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Dimitrios Makris, a Greek klepht chief of the 19th century.[1]

Klephts (/klɛfts/; Greek κλέφτης, kléftis, pl. κλέφτες, kléftes) were Greek warrior-outlaws who lived in the mountains when Greece was a part of the Ottoman Empire.[2][3]

The word klepht means "brigand" or "thief".[2][4] It is from the Greek word κλέπτειν (kléptein) meaning "to steal".[2][5]

The klephts were offspring of Greek people who went into the mountains during the 15th century to avoid Ottoman rule.[6] They fought continuously against the Ottomans and were active outlaws until the 19th century.[6][7] During the Greek Revolution of 1821, the klephts and the armatoles formed the core of the Greek military (Yannis Makriyannis, a Greek revolutionary, called them the "yeast of liberty").[8]

Klephtic songs (κλέφτικα τραγούδια), or klephtic ballads, were made in mainland Greece.[9] They are part of the Greek folk music genre that also has folk poetry.[9] Klephtic songs either focus on the deeds and death of a single klepht or on the general life of the klephts as a group.[9] The most famous klephtic song is The Battle of Mount Olympus and Mount Kisavos.[9] The song is based on a motif from ancient Greece (specifically the song made by Corinna about a contest between Mount Helicon and Mount Cithaeron).[9]

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  1. Dontas 1966, p. 24: "Born in 1800, Demetrios Makris, a kleftis, had succeeded his father to the kapetaniliki in the district of Zyghos. A simple yet very stubborn man, like Dimo - Tselios he was a great patriot."
  2. 2.0 2.1 2.2 Encyclopædia Britannica, Inc 1995, p. 564: "Other Greeks, taking to the mountains, became unofficial, self-appointed armatoles and were known as klephts (from the Greek kleptes, "brigand")."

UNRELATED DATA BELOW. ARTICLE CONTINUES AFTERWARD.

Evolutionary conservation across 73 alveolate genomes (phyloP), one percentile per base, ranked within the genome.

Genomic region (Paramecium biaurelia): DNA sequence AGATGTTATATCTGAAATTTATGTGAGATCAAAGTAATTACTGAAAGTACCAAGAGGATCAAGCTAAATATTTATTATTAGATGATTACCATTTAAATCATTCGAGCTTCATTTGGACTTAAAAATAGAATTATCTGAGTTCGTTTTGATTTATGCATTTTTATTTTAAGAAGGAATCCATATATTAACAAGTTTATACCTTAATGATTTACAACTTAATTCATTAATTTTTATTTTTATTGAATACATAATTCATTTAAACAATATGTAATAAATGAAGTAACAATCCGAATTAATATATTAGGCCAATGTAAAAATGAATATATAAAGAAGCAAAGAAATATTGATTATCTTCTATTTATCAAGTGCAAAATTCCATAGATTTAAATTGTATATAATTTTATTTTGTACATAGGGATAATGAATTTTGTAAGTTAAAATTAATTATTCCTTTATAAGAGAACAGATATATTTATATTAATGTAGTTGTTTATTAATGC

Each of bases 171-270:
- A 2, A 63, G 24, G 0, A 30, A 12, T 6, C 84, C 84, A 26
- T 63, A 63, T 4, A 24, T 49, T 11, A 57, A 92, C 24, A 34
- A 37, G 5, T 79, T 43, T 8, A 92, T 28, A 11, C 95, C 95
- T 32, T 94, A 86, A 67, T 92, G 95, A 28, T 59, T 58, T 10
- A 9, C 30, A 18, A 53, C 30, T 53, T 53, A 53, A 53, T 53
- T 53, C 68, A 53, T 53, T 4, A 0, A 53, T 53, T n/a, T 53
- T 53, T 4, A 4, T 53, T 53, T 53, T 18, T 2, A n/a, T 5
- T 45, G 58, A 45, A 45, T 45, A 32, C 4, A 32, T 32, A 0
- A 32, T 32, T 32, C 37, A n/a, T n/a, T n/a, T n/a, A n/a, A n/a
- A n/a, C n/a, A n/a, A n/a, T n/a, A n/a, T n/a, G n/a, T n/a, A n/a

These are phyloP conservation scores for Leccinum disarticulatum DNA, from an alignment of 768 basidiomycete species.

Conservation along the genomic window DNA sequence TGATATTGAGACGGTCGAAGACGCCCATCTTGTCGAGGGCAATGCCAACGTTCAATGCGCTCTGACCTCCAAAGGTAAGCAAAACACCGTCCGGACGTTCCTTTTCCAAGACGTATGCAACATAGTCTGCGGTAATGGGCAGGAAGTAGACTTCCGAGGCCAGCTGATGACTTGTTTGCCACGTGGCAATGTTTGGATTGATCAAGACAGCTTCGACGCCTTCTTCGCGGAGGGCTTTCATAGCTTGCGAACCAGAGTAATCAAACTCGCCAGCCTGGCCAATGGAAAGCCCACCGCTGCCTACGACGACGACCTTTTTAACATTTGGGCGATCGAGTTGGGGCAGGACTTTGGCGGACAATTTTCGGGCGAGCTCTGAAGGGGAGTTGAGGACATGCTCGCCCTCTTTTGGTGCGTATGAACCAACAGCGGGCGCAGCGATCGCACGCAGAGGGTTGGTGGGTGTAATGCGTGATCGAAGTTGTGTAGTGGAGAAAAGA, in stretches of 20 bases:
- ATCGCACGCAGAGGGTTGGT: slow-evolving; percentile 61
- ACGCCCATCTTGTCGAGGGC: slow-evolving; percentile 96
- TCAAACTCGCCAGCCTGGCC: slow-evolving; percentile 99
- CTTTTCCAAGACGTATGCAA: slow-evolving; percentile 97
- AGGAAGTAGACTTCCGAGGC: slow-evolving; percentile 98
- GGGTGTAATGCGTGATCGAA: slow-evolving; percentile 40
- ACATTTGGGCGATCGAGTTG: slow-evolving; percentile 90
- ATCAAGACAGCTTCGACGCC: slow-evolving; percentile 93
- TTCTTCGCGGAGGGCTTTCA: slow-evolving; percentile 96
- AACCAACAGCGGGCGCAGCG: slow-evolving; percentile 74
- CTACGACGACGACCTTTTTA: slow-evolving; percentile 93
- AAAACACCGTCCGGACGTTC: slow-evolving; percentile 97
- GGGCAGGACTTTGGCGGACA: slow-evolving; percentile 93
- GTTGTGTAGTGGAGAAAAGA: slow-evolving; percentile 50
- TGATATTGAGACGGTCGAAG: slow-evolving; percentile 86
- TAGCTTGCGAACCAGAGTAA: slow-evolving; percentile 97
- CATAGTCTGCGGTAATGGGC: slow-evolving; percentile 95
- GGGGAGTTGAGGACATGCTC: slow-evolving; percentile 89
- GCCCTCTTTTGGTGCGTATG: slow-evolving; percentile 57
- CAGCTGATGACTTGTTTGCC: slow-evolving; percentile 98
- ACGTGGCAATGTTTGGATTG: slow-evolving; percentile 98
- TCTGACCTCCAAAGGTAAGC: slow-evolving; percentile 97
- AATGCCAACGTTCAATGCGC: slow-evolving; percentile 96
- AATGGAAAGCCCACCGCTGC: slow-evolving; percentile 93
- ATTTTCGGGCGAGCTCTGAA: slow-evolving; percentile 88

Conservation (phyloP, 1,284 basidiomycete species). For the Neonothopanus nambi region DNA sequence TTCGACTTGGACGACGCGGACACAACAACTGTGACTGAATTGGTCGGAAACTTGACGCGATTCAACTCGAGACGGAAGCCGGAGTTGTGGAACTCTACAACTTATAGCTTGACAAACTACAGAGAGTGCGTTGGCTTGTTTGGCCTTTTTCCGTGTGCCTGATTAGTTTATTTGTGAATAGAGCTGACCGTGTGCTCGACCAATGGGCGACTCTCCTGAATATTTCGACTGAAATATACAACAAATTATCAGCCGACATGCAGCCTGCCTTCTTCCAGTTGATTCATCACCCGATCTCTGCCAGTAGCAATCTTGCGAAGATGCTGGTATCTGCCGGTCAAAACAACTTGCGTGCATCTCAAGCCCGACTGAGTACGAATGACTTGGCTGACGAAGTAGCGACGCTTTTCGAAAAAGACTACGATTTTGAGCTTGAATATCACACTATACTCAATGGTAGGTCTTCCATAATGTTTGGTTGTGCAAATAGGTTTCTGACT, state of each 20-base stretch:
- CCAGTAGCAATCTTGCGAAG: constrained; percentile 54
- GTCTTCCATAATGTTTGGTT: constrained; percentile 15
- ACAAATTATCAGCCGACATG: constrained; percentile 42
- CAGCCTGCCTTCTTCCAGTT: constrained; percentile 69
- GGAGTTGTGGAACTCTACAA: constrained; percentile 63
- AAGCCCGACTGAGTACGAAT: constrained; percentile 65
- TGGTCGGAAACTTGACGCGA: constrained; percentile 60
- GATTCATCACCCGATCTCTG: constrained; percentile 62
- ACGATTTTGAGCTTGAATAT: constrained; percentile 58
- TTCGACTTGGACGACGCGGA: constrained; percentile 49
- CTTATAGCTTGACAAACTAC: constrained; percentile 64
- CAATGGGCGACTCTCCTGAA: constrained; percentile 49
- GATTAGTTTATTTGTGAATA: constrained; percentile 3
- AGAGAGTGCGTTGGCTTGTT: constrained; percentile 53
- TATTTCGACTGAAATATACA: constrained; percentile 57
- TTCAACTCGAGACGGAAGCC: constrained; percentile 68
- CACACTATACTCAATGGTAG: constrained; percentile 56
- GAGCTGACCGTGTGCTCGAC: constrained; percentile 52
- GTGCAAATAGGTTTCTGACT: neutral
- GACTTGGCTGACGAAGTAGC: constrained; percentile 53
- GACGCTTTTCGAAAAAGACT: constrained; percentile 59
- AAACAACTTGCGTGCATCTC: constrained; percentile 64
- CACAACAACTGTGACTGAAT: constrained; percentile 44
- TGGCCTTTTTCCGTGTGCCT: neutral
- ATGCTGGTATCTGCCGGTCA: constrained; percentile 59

3. Sowards 1989, p. 75: "Greek irregulars had operated as bandit klephts and anti-Ottoman insurgents since before the Greek War of Independence in the 1820s."
  4. Encyclopedia Americana 1919, "KLEPTOMANIA", p. 472.
  5. Encyclopedia Americana 1919, "KLEPTOMANIA", p. 472.
  6. 6.0 6.1 Cavendish 2009, p. 1478: "The klephts were descendants of Greeks who fled into the mountains to avoid the Turks in the fifteenth century and who remained active as brigands into the nineteenth century."
  7. Encyclopedia Americana 1919, p. 472: "KLEPTHS, klēfts (Greek, "thieves"). Greek bandits who, after the conquest of Greece by the Turks in the 15th century, kept themselves free in the mountains of northern Greece and Macedonia, and carried on a perpetual war against Turkish rule, considering everything belonging to a Turk a lawful prize."
  8. Vacalopoulos 1961, p. 333: "Οί πυρήνες τών μαχητικών του δυνάμεων είναι οί άρματολοί καΐ οί κλέφτες...ν'άποτελέσουν τήν «μαγιά της λευτεριάς», όπως παραστατικά λέγει ό άγωνιστής τοϋ 21 Γιάννης Μακρυγιάννης."
  9. 9.0 9.1 9.2 9.3 9.4 Trypanis 1981, "The Klephtic ballads", pp. 592–594: "The Klephtic ballads developed in mainland Greece, and in the eighteenth century represented the final and supreme stage in the evolution of modern Greek folk poetry. They can be separated into two groups, one dealing with the achievements or the death of an individual Klepht and the second with the life of the Klephts in general...Among them is a notable series of songs that deal with battles between mountains, a motif that goes back to antiquity, as we know from a fragment of Corinna found on a second-century papyrus in which Mount Helicon and Mount Cithaeron are fighting. Such battles of mountains in Greek folk songs have survived in Crete and in Karpathos, but the most famous of all is the Pan-Hellenic ballad of The Battle between Mount Olympus and Mount Kisavos."
  • Cavendish, Marshall (2009). World and Its Peoples. Marshall Cavendish. ISBN 978-0-7614-7902-4.
  • Encyclopedia Americana (1919). The Encyclopedia Americana: A Library of Universal Knowledge, Volume 16. New York and Chicago: Encyclopedia Americana Corporation.
  • Encyclopædia Britannica, Inc (1995). The New Encyclopædia Britannica, Volume 1. Encyclopædia Britannica. ISBN 0-85229-605-3.
  • Dontas, Domna N. (1966). The Last Phase of the War of Independence in Western Greece (December 1827 to May 1829). Thessaloniki: Institute for Balkan Studies.
  • Sowards, Steven W. (1989). Austria's Policy of Macedonian Reform. East European Monographs. ISBN 0-88033-157-7.
  • Trypanis, Constantine Athanasius (1981). Greek Poetry: From Homer to Seferis. Chicago: The University of Chicago Press. ISBN 0-226-81316-9.
  • Vacalopoulos, Apostolis (1961). Ιστορία του Νέου Ελληνισμού [History of Neo-Hellenism]. Vol. 2. A.E. Vakalopoulos.

Further reading

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